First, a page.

“Intel stops with Core-X CPUs, releases Sapphire Rapids as Xeon Workstation”

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Intel is rumored to be discontinuing the Core X naming convention for its high-end desktop CPUs. Instead, the upcoming Sapphire Rapids CPUs may be released as Xeon Workstation processors. The chips may appear in the second half of 2022.

The rumor comes from Moore’s Law is Dead, who are more likely to share information about Intel. Sources from this YouTube user report that Intel is not planning a direct successor to the current Intel Cascade Lake-X-hedt CPUs and the associated X299 platform.

Instead, the company is said to be working on a “spiritual successor” to Cascade Lake, which will be based on Intel’s forthcoming Sapphire Rapids server platform. The Core-X brand name will be replaced by Xeon-W. That’s consistent with a previously leaked roadmap showing that Intel’s upcoming hedt processors will use a W790 chipset for workstations, rather than an X-prefixed chipset, as is common.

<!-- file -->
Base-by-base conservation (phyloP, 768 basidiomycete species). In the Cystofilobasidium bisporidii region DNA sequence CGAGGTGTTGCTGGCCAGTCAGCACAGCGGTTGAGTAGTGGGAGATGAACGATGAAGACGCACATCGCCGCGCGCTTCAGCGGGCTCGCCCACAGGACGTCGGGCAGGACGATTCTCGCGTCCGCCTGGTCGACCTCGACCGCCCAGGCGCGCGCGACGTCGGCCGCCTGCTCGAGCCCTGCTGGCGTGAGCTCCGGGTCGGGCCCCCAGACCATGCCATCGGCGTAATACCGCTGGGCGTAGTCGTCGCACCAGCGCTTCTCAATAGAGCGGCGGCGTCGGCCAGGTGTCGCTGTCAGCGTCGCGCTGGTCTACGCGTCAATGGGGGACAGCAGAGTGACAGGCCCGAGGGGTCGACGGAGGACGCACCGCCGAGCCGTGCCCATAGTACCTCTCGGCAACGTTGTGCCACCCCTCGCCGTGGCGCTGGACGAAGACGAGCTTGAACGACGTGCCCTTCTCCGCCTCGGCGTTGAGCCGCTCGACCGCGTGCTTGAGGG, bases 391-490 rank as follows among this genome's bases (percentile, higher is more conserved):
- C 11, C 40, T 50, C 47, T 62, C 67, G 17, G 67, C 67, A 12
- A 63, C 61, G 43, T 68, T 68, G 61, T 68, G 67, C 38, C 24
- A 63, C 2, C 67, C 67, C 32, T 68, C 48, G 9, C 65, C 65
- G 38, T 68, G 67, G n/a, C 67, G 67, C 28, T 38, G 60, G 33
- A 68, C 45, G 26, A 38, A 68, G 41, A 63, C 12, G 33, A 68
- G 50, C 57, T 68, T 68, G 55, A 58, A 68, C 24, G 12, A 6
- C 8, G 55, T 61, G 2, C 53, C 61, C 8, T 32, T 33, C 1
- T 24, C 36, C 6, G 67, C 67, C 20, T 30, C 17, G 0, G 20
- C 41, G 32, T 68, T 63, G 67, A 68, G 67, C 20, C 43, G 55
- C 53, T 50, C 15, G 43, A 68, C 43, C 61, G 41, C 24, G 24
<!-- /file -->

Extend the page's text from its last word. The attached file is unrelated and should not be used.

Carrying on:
Source: Moore’s Law is Dead via YouTube

Sapphire Rapids: ‘two workstation segments’

The YouTube user further reports that Sapphire Rapids is being split into two workstation segments. For example, Intel should release a successor to the current Ice Lake-X Xeon CPUs. Those variants would have a maximum of 56 cores with clock speeds above 4GHz, eight DDR5 memory channels and 112 PCIe 5.0 lanes. Intel’s current test chips would have a tdp of 350W, although this may be different for the release models.

The ‘spiritual successor’ to Cascade Lake-X will be positioned lower and should be aimed at more mainstream workstations. According to Moore’s Law is Dead, these chips will have 64 PCIe 5.0 lanes and eight or four DDR5 memory channels. It has not yet been concretely confirmed how many cores the chips will get, but Intel is expected to release variants with a maximum of 28 to 36 cores. The highest-ranking Xeon Workstation models should furthermore have a TDP of 270 to 400W, although the current test chips have a TDP of less than 300W.

Intel’s hedt plans have not yet been officially confirmed and should therefore be taken with a grain of salt. Intel itself has given several details about its upcoming Sapphire Rapids CPUs, but focuses exclusively on the variants intended for data centers and supercomputers. The company has not yet shared any details about possible consumer variants for workstations and hed. Sapphire Rapids workstation processors are expected in the third or fourth quarter of 2022. No concrete release date has been announced yet.

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